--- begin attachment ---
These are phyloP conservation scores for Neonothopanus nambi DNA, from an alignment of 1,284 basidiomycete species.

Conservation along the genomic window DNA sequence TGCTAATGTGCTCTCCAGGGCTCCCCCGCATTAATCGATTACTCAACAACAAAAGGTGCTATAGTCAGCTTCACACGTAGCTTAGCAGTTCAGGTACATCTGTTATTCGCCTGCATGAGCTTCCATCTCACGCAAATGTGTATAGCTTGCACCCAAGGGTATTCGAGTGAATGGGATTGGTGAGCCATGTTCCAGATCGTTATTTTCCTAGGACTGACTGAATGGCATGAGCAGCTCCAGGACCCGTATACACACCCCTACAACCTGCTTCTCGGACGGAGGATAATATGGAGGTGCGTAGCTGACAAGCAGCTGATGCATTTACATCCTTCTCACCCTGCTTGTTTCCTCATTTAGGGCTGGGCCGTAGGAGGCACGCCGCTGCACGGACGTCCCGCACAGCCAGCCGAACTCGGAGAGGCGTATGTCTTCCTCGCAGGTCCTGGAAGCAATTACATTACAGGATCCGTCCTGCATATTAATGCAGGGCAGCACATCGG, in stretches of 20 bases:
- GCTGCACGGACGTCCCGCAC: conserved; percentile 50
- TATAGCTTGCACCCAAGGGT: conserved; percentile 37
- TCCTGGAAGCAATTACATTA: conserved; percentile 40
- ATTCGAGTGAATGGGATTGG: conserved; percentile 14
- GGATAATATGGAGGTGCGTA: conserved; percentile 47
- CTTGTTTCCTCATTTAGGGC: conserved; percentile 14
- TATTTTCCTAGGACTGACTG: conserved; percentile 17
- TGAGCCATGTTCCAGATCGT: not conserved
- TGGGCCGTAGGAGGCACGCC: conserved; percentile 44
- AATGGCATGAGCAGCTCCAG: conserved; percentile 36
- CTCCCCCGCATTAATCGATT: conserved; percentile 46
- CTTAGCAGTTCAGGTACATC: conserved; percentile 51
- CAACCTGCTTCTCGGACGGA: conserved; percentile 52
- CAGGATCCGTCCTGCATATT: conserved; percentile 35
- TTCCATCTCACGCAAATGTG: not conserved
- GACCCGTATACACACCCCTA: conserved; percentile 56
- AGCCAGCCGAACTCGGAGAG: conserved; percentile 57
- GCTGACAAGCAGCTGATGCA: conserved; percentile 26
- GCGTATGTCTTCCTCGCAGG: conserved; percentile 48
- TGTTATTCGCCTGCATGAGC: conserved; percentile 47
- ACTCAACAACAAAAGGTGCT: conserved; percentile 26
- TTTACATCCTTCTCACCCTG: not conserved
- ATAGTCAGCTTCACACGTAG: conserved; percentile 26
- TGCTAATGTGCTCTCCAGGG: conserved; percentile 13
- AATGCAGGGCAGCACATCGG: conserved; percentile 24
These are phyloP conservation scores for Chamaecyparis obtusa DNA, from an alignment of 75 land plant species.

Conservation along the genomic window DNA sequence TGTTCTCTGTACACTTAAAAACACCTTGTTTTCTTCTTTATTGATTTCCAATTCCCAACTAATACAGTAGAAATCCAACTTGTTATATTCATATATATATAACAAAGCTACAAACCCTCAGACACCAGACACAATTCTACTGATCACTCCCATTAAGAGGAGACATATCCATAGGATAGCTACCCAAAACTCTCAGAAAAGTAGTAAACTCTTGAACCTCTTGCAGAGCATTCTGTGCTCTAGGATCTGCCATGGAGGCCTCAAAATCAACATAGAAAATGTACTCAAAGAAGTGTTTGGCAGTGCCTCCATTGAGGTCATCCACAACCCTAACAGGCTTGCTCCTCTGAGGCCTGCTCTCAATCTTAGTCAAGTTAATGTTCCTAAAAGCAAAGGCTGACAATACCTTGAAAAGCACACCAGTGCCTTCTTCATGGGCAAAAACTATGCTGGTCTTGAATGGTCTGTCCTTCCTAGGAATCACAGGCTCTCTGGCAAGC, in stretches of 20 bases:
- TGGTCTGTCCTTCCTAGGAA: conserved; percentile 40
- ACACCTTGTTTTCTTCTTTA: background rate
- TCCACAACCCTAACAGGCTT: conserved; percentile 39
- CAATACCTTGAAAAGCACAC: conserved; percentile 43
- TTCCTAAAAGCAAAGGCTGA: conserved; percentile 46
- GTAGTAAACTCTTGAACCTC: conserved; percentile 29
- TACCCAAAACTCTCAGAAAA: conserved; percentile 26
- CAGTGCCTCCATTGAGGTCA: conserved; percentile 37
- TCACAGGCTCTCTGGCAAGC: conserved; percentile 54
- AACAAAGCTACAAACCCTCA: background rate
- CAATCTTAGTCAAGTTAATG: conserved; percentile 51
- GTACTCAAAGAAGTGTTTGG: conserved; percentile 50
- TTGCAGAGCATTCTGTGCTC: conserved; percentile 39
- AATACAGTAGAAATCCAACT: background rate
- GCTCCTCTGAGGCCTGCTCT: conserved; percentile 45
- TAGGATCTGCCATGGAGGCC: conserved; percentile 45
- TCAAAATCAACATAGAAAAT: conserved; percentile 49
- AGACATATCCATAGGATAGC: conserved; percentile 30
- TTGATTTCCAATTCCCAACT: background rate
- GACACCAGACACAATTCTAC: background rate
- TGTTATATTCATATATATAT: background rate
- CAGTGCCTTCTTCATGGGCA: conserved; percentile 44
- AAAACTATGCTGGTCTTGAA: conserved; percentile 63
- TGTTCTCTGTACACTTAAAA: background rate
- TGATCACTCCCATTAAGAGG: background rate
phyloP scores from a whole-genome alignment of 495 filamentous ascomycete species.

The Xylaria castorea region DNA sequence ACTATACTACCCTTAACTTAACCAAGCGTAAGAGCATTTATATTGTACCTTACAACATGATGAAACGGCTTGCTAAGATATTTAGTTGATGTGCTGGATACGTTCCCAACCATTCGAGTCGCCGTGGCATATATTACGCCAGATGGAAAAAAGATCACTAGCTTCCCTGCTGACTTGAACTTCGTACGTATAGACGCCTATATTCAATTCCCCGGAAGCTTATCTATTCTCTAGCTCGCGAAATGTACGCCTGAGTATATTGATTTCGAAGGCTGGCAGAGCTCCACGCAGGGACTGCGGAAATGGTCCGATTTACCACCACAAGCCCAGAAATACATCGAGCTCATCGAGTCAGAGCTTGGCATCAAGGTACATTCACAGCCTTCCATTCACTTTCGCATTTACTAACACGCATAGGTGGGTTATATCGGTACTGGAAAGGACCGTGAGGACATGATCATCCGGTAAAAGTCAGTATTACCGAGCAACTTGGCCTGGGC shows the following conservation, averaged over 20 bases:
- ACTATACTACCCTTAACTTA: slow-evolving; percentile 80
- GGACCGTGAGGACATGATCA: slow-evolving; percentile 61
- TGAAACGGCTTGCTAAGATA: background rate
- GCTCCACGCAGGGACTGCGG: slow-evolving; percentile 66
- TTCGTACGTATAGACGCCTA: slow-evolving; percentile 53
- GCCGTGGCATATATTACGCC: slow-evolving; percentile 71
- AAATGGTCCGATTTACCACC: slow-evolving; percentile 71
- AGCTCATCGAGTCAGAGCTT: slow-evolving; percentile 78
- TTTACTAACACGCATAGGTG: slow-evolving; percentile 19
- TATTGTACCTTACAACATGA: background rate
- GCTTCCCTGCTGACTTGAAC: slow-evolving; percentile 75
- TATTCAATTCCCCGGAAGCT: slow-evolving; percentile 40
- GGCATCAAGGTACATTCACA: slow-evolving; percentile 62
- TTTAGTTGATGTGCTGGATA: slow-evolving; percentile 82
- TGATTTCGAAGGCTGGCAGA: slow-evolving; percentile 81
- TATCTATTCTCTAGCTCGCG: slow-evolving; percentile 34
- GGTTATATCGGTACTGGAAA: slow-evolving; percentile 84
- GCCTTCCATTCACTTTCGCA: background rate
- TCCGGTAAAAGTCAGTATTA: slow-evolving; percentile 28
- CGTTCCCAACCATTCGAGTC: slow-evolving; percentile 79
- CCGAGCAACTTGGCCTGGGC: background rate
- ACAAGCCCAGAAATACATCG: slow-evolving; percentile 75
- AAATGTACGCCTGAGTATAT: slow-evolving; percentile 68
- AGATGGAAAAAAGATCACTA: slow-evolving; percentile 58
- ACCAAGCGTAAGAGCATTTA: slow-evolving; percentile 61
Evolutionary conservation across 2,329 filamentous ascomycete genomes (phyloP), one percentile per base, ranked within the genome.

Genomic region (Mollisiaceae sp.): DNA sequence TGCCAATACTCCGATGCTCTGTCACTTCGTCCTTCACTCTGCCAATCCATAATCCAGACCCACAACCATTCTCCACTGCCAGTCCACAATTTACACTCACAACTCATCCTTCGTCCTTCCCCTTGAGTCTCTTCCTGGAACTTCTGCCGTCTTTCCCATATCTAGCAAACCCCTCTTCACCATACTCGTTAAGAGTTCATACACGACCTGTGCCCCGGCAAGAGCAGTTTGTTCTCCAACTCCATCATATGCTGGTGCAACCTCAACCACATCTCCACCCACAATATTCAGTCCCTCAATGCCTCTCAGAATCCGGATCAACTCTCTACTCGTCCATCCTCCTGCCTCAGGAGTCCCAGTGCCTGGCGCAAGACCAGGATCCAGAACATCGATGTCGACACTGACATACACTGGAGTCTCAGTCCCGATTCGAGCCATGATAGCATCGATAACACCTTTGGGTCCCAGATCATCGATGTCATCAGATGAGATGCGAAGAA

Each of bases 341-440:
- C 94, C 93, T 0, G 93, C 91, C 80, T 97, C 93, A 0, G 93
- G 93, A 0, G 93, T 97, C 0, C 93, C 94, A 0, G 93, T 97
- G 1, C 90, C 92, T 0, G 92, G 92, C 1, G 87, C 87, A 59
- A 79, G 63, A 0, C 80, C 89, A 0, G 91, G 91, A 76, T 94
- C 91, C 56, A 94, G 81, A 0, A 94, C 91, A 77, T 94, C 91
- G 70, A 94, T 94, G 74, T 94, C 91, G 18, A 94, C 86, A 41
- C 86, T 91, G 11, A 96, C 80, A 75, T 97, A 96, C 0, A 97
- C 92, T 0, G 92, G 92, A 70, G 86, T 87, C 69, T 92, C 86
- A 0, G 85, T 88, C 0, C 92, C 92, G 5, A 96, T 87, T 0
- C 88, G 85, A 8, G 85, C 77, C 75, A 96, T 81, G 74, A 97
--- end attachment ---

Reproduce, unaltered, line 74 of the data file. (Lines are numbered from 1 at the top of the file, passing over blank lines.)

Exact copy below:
- GCCTTCCATTCACTTTCGCA: background rate